In the late 1990’s, Joel and I fell in love during early morning Taylathon practices and late nights stuffing donor letters in the Atterbury building. The irony of falling in love over donor letters is not lost on me. During our senior year, Joel and I co-chaired homecoming together and sealed the deal that we would be building our future home together when he proposed that summer.
After graduation in 2000, we spent a year serving in different cities in Mexico. Once married, we packed up my small car and drove down to Mexico to begin our lives together, serving at a mission school. We were the very definition of young and naive.
Quickly we learned Taylor is not defined by geography when less than three months into our marriage, a doctor in Mexico discovered Joel had a brain tumor. We flew home for surgery and experienced the community of Taylor from our friends through their support, prayers and visits. The same friends and community are the ones we draw support from today.
We continue to share the ups and downs of life with many of the same friends from that Taylathon team 20 years later. Our community is not defined by our physical locations or geography!
Joel went to work for the family car dealership after healing from the brain tumor. He worked his way through the different positions and departments in the dealership over the next 10 years. He then transitioned to help lead the dealerships when his father and uncle retired in 2010.
Working daily in the dealership, Joel quickly realized the importance of serving others. Helping customers with vehicle repairs, helping coworkers solve problems, and staying late making sure the job is complete. Being a servant is at the center of what Joel does. The servant towel he received at Taylor is put to work with his coworkers daily, and then at home when he serves our family.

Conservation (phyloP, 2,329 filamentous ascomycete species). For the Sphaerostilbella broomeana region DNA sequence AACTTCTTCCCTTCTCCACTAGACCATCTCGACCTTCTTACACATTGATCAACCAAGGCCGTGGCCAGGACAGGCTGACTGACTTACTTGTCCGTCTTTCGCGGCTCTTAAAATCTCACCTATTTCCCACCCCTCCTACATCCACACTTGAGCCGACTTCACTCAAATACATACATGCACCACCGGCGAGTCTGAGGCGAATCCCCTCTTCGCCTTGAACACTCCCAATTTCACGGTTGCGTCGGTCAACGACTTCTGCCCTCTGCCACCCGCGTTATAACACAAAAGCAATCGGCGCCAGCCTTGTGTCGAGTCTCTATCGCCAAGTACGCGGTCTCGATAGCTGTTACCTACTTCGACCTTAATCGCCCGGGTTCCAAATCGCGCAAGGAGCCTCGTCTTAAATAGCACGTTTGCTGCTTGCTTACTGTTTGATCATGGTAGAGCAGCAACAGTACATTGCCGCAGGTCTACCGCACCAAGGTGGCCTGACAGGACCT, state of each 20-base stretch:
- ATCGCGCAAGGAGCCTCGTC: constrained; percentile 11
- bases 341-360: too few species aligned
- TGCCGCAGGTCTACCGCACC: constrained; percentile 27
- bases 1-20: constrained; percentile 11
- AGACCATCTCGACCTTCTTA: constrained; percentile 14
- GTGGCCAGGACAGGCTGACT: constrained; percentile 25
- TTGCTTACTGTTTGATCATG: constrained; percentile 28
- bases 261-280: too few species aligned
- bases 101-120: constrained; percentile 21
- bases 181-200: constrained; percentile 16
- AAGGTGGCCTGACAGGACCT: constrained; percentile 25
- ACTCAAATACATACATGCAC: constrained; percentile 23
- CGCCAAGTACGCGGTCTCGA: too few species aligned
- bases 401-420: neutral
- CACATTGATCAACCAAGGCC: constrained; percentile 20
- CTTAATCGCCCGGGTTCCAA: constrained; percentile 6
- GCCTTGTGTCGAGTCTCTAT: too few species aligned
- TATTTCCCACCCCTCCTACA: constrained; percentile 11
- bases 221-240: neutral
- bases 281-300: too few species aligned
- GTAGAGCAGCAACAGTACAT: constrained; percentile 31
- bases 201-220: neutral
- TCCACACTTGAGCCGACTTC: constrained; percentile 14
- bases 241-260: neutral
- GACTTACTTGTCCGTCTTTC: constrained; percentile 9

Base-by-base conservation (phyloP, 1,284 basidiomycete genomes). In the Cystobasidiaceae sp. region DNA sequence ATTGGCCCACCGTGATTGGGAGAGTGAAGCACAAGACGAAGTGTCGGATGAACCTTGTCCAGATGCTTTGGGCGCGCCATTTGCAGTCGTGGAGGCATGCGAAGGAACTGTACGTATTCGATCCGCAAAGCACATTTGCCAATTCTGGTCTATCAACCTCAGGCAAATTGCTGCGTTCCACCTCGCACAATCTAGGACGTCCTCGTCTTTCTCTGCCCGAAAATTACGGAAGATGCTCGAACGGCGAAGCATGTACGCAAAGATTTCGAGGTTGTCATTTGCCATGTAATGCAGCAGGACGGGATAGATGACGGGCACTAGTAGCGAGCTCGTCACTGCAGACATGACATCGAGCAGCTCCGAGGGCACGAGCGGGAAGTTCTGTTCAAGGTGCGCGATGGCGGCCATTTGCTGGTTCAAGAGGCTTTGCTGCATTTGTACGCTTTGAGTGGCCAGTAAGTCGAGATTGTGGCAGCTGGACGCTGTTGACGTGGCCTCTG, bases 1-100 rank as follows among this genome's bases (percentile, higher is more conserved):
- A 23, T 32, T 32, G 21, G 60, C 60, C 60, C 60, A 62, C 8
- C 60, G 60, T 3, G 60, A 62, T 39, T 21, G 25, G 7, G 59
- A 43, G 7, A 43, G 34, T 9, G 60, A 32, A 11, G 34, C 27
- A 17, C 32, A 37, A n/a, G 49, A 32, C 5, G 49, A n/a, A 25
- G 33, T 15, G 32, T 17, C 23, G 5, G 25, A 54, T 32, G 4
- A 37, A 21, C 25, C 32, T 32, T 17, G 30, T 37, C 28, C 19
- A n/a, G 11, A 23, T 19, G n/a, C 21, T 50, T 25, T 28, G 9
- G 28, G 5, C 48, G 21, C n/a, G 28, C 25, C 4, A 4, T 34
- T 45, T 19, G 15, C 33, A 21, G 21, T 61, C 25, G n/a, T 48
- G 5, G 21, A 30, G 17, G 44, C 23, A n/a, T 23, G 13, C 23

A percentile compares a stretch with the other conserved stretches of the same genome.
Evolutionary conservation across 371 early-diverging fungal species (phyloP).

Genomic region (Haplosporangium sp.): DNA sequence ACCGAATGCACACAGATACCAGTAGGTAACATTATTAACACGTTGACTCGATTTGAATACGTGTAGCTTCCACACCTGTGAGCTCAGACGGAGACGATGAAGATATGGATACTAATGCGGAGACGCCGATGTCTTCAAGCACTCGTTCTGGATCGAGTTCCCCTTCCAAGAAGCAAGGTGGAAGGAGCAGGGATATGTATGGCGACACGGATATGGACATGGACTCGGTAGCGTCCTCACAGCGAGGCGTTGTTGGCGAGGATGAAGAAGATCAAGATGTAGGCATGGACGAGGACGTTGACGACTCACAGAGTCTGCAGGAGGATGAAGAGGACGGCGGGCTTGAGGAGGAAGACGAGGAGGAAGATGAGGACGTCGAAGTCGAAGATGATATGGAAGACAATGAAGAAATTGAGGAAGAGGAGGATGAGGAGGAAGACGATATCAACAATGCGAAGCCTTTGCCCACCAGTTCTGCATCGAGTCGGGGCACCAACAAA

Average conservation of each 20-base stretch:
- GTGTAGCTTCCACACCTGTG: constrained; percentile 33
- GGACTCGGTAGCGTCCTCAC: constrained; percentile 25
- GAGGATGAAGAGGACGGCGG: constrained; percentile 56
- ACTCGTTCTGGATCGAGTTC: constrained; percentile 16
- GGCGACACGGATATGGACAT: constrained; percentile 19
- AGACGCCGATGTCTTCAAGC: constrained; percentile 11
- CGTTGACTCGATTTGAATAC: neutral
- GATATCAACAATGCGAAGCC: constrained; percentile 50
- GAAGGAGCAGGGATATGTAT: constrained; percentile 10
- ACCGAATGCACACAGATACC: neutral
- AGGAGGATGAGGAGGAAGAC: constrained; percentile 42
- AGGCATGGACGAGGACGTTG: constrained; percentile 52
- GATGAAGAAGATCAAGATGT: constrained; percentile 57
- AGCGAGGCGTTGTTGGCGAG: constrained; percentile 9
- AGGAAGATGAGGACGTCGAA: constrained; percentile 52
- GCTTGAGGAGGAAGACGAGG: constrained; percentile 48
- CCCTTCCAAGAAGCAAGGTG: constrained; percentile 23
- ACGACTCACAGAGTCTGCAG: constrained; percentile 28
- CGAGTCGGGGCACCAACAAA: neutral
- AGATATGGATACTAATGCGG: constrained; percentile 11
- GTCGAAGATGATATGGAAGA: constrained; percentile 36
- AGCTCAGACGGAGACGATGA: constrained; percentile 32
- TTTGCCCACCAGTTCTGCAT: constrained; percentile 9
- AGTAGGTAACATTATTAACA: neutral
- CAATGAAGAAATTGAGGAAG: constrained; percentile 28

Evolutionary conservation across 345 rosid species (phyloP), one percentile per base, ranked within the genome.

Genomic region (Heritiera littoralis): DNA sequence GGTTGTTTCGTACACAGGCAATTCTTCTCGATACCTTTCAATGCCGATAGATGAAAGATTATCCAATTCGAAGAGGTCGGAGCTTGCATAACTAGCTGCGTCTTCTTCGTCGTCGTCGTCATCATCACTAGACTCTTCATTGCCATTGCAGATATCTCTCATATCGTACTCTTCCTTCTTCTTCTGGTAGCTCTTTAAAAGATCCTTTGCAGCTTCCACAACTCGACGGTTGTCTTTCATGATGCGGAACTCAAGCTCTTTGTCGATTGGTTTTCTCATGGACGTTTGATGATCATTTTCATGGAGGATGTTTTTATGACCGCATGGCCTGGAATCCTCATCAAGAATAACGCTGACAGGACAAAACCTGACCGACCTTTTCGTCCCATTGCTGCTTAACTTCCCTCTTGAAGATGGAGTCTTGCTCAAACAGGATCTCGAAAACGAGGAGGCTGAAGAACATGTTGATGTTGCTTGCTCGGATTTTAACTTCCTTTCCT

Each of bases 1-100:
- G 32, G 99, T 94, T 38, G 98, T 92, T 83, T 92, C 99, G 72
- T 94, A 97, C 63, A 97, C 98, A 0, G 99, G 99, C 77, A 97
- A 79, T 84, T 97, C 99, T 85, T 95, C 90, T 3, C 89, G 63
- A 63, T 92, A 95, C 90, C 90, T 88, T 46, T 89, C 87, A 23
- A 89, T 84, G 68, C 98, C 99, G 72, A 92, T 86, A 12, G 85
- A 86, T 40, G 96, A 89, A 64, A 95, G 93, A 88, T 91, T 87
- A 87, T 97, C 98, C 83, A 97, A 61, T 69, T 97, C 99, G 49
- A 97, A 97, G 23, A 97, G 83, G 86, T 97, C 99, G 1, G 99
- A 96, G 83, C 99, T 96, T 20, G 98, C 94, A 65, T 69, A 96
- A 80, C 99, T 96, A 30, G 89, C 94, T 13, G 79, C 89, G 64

I am understanding the servant’s towel I received at graduation more each year. It has been in my own home and neighborhood that I have used that towel, much more so than in the mission field in Mexico. It is on sticky hands and dirty floors that my towel gets put to use daily. Our seven kids and neighbor friends running in and out has me on my hands and knees cleaning all the time. The mess means community, the crumbs represent nourishment, and the noise is connection.
Taylor taught Joel and me to crave community. We have been trying to build what we experienced during our time at TU in our home, work, and neighborhood. What started out as leading committees for homecoming and cooking dinner for our Taylathon team now looks more like school board meetings, community involvement through the dealership and a dinner table of teenagers. We are so thankful for the way Taylor opened our eyes to see what leadership looks like.
Twenty years after graduating, Taylor continues to be a part of our lives as we prepare to send our oldest, Gwynyth, to TU this fall as a freshman. We are so excited for her to have a similar experience as she grows and matures over the next four years. We are thankful Taylor continues to expand its majors to meet the needs in our world.
Gwynyth plans to study Orphans and Vulnerable Children and Elementary Education. We were so thankful that after two weeks of summer institute, Gwynyth understood the “intentional community” she has been hearing about all her life. Taylor today still holds true to the values it held 20 years ago.
With TU love,
Joel (’00) and Angie (’00) Gates
This May, Taylor University is seeking 500 individuals to make a gift as the Lord leads. When you give, your donation will be matched thanks to generous lead donors.
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